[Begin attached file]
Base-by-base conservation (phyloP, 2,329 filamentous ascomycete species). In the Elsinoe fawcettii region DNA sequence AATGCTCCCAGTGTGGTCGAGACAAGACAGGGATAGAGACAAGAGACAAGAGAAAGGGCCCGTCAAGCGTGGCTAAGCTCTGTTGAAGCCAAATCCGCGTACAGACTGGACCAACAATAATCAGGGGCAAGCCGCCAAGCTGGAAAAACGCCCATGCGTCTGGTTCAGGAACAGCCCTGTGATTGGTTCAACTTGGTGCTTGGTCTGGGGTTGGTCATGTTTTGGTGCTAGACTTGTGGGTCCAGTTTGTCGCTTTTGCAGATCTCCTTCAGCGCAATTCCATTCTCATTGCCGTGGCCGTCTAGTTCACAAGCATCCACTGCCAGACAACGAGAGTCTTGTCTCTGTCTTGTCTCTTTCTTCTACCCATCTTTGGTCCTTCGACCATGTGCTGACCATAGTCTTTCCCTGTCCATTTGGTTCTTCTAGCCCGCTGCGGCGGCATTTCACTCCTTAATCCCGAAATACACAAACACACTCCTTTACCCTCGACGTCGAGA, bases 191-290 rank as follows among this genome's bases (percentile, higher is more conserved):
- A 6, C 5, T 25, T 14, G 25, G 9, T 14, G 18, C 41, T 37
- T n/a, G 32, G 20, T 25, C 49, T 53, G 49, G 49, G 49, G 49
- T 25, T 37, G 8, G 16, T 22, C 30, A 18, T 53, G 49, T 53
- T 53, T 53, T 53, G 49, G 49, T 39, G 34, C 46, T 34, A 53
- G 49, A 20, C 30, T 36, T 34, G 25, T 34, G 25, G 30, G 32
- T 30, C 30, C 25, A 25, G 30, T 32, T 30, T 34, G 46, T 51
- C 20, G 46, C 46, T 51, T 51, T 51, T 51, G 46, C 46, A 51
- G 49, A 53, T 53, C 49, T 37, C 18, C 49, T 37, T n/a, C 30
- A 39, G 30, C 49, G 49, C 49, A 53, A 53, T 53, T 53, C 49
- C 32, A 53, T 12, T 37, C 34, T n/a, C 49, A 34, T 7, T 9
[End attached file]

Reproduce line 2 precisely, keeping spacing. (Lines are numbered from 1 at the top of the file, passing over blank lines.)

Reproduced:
- A 6, C 5, T 25, T 14, G 25, G 9, T 14, G 18, C 41, T 37